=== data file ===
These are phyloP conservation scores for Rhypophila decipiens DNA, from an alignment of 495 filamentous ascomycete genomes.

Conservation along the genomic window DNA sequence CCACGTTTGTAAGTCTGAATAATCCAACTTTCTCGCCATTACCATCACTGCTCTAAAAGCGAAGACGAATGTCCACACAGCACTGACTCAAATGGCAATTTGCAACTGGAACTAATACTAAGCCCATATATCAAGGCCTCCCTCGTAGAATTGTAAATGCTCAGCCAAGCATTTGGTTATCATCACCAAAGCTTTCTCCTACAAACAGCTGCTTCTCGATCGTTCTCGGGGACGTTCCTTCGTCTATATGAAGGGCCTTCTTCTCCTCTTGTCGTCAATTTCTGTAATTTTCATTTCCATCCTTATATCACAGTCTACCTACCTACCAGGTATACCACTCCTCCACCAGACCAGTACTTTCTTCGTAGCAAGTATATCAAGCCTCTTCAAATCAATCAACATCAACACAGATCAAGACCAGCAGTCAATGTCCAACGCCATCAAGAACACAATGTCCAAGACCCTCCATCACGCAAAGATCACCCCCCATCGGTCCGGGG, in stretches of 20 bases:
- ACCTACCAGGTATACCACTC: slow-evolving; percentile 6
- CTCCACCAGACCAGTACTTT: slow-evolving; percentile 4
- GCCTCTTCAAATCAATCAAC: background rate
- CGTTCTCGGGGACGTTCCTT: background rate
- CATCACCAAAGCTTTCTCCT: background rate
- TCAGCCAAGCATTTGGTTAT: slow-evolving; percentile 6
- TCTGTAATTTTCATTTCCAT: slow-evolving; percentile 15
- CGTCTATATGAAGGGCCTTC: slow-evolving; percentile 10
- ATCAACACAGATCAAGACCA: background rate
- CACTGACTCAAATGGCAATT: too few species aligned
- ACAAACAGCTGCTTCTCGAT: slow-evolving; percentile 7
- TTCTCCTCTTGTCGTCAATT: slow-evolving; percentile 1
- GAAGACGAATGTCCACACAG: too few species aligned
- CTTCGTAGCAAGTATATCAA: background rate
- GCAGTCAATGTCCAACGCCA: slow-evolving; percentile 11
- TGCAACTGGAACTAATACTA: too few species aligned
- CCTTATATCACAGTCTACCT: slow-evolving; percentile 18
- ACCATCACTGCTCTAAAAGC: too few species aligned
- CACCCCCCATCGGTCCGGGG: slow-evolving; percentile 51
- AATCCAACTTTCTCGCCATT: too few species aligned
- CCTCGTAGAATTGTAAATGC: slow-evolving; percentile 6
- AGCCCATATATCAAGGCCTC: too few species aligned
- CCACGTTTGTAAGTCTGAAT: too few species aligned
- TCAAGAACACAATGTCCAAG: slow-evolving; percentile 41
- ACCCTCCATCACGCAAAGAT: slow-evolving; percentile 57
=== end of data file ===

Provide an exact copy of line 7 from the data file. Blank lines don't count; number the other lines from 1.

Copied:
- CATCACCAAAGCTTTCTCCT: background rate